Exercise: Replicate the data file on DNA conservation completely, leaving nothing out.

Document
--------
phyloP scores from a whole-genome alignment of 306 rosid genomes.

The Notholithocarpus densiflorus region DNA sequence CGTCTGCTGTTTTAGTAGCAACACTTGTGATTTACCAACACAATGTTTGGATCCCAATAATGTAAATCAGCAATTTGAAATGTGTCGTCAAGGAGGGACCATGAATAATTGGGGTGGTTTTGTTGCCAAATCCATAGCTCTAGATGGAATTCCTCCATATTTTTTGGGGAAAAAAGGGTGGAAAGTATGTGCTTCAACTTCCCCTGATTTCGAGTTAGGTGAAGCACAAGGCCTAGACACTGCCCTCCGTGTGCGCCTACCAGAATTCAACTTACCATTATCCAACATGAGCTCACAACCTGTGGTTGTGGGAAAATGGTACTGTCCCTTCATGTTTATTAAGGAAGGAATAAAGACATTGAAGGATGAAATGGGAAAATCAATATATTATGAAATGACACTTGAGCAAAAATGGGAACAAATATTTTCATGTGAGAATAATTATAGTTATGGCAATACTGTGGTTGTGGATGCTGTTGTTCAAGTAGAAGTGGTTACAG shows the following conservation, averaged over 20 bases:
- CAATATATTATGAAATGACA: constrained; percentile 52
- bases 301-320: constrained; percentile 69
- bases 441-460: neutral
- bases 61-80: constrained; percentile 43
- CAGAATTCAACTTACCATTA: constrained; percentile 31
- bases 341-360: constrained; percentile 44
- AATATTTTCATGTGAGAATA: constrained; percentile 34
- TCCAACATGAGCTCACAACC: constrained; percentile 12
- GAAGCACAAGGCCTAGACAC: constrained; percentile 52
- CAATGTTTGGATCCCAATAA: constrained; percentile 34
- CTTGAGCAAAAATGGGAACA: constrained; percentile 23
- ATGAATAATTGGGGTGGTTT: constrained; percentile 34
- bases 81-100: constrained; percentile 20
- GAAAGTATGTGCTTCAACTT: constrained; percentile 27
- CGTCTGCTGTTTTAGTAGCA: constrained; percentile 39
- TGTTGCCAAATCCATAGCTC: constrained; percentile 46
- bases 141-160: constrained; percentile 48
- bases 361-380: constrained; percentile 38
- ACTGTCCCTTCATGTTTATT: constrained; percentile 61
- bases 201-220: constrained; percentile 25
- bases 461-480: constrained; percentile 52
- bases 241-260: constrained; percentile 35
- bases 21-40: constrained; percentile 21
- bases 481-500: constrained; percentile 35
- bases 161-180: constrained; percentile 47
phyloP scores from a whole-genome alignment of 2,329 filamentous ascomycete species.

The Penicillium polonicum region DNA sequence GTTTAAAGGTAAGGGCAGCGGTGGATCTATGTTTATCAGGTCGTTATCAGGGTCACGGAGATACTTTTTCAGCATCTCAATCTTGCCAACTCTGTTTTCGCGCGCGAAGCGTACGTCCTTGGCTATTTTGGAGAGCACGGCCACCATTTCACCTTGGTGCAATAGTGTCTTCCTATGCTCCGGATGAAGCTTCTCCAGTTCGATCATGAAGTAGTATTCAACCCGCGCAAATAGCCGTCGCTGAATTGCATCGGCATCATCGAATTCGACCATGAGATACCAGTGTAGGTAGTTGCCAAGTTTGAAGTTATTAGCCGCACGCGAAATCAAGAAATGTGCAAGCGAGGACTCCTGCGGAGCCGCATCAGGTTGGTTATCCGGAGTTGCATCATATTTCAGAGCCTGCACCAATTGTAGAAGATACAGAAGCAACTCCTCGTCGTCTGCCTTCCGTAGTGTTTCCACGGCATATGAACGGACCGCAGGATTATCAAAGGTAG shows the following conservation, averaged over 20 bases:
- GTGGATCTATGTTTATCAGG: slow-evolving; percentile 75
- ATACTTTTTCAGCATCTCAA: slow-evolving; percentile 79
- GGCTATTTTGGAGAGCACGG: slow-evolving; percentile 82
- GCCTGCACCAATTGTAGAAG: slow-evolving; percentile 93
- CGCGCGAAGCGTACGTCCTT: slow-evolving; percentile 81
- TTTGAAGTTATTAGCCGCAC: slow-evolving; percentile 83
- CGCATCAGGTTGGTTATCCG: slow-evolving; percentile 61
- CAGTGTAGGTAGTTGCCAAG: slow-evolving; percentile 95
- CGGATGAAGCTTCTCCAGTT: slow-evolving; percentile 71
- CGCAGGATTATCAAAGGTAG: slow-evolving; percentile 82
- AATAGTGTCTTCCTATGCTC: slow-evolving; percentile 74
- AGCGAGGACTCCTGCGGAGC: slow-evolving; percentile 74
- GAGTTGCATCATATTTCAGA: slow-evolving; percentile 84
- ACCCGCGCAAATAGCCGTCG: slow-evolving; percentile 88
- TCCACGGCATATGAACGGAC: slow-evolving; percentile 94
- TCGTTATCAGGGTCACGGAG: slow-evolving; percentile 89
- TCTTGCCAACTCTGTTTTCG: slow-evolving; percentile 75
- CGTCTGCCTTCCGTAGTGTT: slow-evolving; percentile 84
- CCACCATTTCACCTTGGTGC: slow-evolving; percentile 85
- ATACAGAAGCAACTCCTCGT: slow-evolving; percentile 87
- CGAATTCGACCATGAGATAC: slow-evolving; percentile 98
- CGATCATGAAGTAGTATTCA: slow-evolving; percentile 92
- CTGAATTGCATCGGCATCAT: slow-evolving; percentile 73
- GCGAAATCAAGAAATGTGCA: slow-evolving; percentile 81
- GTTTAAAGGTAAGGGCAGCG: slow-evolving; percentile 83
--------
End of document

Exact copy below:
phyloP scores from a whole-genome alignment of 306 rosid genomes.

The Notholithocarpus densiflorus region DNA sequence CGTCTGCTGTTTTAGTAGCAACACTTGTGATTTACCAACACAATGTTTGGATCCCAATAATGTAAATCAGCAATTTGAAATGTGTCGTCAAGGAGGGACCATGAATAATTGGGGTGGTTTTGTTGCCAAATCCATAGCTCTAGATGGAATTCCTCCATATTTTTTGGGGAAAAAAGGGTGGAAAGTATGTGCTTCAACTTCCCCTGATTTCGAGTTAGGTGAAGCACAAGGCCTAGACACTGCCCTCCGTGTGCGCCTACCAGAATTCAACTTACCATTATCCAACATGAGCTCACAACCTGTGGTTGTGGGAAAATGGTACTGTCCCTTCATGTTTATTAAGGAAGGAATAAAGACATTGAAGGATGAAATGGGAAAATCAATATATTATGAAATGACACTTGAGCAAAAATGGGAACAAATATTTTCATGTGAGAATAATTATAGTTATGGCAATACTGTGGTTGTGGATGCTGTTGTTCAAGTAGAAGTGGTTACAG shows the following conservation, averaged over 20 bases:
- CAATATATTATGAAATGACA: constrained; percentile 52
- bases 301-320: constrained; percentile 69
- bases 441-460: neutral
- bases 61-80: constrained; percentile 43
- CAGAATTCAACTTACCATTA: constrained; percentile 31
- bases 341-360: constrained; percentile 44
- AATATTTTCATGTGAGAATA: constrained; percentile 34
- TCCAACATGAGCTCACAACC: constrained; percentile 12
- GAAGCACAAGGCCTAGACAC: constrained; percentile 52
- CAATGTTTGGATCCCAATAA: constrained; percentile 34
- CTTGAGCAAAAATGGGAACA: constrained; percentile 23
- ATGAATAATTGGGGTGGTTT: constrained; percentile 34
- bases 81-100: constrained; percentile 20
- GAAAGTATGTGCTTCAACTT: constrained; percentile 27
- CGTCTGCTGTTTTAGTAGCA: constrained; percentile 39
- TGTTGCCAAATCCATAGCTC: constrained; percentile 46
- bases 141-160: constrained; percentile 48
- bases 361-380: constrained; percentile 38
- ACTGTCCCTTCATGTTTATT: constrained; percentile 61
- bases 201-220: constrained; percentile 25
- bases 461-480: constrained; percentile 52
- bases 241-260: constrained; percentile 35
- bases 21-40: constrained; percentile 21
- bases 481-500: constrained; percentile 35
- bases 161-180: constrained; percentile 47
phyloP scores from a whole-genome alignment of 2,329 filamentous ascomycete species.

The Penicillium polonicum region DNA sequence GTTTAAAGGTAAGGGCAGCGGTGGATCTATGTTTATCAGGTCGTTATCAGGGTCACGGAGATACTTTTTCAGCATCTCAATCTTGCCAACTCTGTTTTCGCGCGCGAAGCGTACGTCCTTGGCTATTTTGGAGAGCACGGCCACCATTTCACCTTGGTGCAATAGTGTCTTCCTATGCTCCGGATGAAGCTTCTCCAGTTCGATCATGAAGTAGTATTCAACCCGCGCAAATAGCCGTCGCTGAATTGCATCGGCATCATCGAATTCGACCATGAGATACCAGTGTAGGTAGTTGCCAAGTTTGAAGTTATTAGCCGCACGCGAAATCAAGAAATGTGCAAGCGAGGACTCCTGCGGAGCCGCATCAGGTTGGTTATCCGGAGTTGCATCATATTTCAGAGCCTGCACCAATTGTAGAAGATACAGAAGCAACTCCTCGTCGTCTGCCTTCCGTAGTGTTTCCACGGCATATGAACGGACCGCAGGATTATCAAAGGTAG shows the following conservation, averaged over 20 bases:
- GTGGATCTATGTTTATCAGG: slow-evolving; percentile 75
- ATACTTTTTCAGCATCTCAA: slow-evolving; percentile 79
- GGCTATTTTGGAGAGCACGG: slow-evolving; percentile 82
- GCCTGCACCAATTGTAGAAG: slow-evolving; percentile 93
- CGCGCGAAGCGTACGTCCTT: slow-evolving; percentile 81
- TTTGAAGTTATTAGCCGCAC: slow-evolving; percentile 83
- CGCATCAGGTTGGTTATCCG: slow-evolving; percentile 61
- CAGTGTAGGTAGTTGCCAAG: slow-evolving; percentile 95
- CGGATGAAGCTTCTCCAGTT: slow-evolving; percentile 71
- CGCAGGATTATCAAAGGTAG: slow-evolving; percentile 82
- AATAGTGTCTTCCTATGCTC: slow-evolving; percentile 74
- AGCGAGGACTCCTGCGGAGC: slow-evolving; percentile 74
- GAGTTGCATCATATTTCAGA: slow-evolving; percentile 84
- ACCCGCGCAAATAGCCGTCG: slow-evolving; percentile 88
- TCCACGGCATATGAACGGAC: slow-evolving; percentile 94
- TCGTTATCAGGGTCACGGAG: slow-evolving; percentile 89
- TCTTGCCAACTCTGTTTTCG: slow-evolving; percentile 75
- CGTCTGCCTTCCGTAGTGTT: slow-evolving; percentile 84
- CCACCATTTCACCTTGGTGC: slow-evolving; percentile 85
- ATACAGAAGCAACTCCTCGT: slow-evolving; percentile 87
- CGAATTCGACCATGAGATAC: slow-evolving; percentile 98
- CGATCATGAAGTAGTATTCA: slow-evolving; percentile 92
- CTGAATTGCATCGGCATCAT: slow-evolving; percentile 73
- GCGAAATCAAGAAATGTGCA: slow-evolving; percentile 81
- GTTTAAAGGTAAGGGCAGCG: slow-evolving; percentile 83